(3)    Information shall be provided to the inmate describing medication options used in medication–assisted treatment.

        (4)    Medication–assisted treatment shall be available to an inmate for whom such treatment is determined to be appropriate under this subsection.

        (5)    Each local correctional facility shall make available at least one formulation of each FDA–approved full opioid agonist, partial opioid agonist, and long–acting opioid antagonist used for the treatment of opioid use disorders.

        (6)    Each pregnant woman identified with an opioid use disorder shall receive evaluation and be offered medication–assisted treatment as soon as practicable.

    (e)    Each local correctional facility shall:

        (1)    following an assessment using clinical guidelines for medication–assisted treatment:

            (i)    make medication available by a qualified provider to the inmate; or

            (ii)    begin withdrawal management services prior to administration of medication;

        (2)    make available and administer medications for the treatment of opioid use disorder;

        (3)    provide behavioral health counseling for inmates diagnosed with opioid use disorder consistent with therapeutic standards for such therapies in a community setting;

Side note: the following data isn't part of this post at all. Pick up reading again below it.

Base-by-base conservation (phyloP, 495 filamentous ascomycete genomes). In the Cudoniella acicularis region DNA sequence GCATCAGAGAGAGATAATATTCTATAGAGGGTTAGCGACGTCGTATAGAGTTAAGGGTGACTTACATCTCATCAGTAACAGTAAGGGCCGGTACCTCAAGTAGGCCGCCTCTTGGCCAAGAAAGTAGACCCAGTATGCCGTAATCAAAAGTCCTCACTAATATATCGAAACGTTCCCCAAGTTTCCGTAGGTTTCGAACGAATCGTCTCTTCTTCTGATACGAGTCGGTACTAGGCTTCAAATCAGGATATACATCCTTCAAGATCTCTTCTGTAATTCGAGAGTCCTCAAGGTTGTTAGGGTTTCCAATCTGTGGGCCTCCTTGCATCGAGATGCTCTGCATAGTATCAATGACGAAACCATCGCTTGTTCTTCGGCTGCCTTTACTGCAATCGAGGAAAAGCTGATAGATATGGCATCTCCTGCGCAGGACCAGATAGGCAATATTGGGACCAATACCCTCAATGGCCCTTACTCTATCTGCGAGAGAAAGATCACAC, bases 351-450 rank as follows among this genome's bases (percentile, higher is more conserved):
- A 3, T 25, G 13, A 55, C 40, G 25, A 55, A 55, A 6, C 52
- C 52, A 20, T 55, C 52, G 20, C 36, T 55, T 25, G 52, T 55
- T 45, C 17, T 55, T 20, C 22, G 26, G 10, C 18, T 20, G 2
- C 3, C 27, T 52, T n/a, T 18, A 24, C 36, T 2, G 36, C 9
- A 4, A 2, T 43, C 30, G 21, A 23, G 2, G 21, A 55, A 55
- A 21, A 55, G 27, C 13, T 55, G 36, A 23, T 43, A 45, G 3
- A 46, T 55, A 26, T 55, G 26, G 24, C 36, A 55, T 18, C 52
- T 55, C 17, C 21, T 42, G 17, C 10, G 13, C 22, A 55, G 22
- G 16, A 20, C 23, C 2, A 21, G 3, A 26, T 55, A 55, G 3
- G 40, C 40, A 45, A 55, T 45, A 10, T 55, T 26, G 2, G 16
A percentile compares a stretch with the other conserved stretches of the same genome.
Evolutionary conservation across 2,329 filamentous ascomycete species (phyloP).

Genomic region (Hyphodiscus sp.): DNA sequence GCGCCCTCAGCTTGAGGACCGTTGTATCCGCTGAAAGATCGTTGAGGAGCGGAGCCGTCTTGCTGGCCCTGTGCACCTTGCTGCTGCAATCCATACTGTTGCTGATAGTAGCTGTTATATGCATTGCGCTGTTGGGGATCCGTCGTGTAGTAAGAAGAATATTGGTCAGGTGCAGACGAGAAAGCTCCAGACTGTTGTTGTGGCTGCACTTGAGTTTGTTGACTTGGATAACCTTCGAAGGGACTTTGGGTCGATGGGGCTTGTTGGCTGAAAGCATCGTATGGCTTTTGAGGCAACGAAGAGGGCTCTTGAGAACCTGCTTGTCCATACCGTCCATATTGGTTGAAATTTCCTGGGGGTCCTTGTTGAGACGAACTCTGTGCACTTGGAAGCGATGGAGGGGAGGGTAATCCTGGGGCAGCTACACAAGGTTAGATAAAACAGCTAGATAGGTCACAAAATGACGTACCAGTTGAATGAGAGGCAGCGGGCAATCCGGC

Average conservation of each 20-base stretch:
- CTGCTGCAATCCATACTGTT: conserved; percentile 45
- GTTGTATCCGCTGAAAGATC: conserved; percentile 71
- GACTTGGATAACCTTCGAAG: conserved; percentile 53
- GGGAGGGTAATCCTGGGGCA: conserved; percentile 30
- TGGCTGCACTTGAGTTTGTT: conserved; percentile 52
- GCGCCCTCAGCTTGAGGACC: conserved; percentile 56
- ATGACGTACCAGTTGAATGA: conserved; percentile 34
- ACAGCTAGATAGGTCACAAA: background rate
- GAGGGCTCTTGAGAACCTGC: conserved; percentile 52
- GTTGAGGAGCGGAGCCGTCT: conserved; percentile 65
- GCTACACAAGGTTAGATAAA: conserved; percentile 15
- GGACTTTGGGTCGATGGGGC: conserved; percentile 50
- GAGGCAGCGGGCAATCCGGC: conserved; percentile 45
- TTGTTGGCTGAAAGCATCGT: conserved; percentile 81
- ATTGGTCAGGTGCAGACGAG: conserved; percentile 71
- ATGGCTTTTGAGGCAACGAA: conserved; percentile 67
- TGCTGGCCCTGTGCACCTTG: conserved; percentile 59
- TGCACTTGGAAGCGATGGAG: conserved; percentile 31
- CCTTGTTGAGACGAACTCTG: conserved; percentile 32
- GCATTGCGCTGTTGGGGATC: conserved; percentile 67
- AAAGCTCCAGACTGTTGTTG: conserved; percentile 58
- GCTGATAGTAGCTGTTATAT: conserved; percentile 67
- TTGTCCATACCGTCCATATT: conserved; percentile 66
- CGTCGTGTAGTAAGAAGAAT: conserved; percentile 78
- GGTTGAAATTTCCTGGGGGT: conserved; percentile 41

(4)    provide access to a health care practitioner who can provide access to all FDA–approved medications for the treatment of opioid use disorders; and

        (5)    provide on–premises access to peer recovery specialists.

    (f)    If an inmate received medication or medication–assisted treatment for opioid use disorder immediately preceding or during the inmate’s incarceration, a local correctional facility shall continue the treatment after incarceration or transfer unless:

        (1)    the inmate voluntarily discontinues the treatment, verified through a written agreement that includes a signature; or

        (2)    a health care practitioner determines that the treatment is no longer medically appropriate.

    (g)    Before the release of an inmate diagnosed with opioid use disorder under subsection (d) of this section, a local correctional facility shall develop a plan of reentry that:

        (1)    includes information regarding postincarceration access to medication continuity, peer recovery specialists, other supportive therapy, and enrollment in health insurance plans;

        (2)    includes any recommended referrals by a health care practitioner to medication continuity, peer recovery specialists, and other supportive therapy; and

        (3)    is reviewed and, if needed, revised by a health care practitioner or peer recovery specialist.

    (h)    The procedures and standards used to determine substance use disorder diagnosis and treatment of inmates are subject to the guidelines and regulations adopted by the Maryland Department of Health.

    (i)    As provided in the State budget, the State shall fund the program of opioid use disorder screening, evaluation, and treatment of inmates as provided under this section.

    (j)    On or before November 1, 2020, and annually thereafter, the Governor’s Office of Crime Prevention, Youth, and Victim Services shall report data from individual local correctional facilities to the General Assembly, in accordance with § 2–1257 of the State Government Article, on:

        (1)    the number of inmates diagnosed with:

            (i)    a mental health disorder;

            (ii)    an opioid use disorder;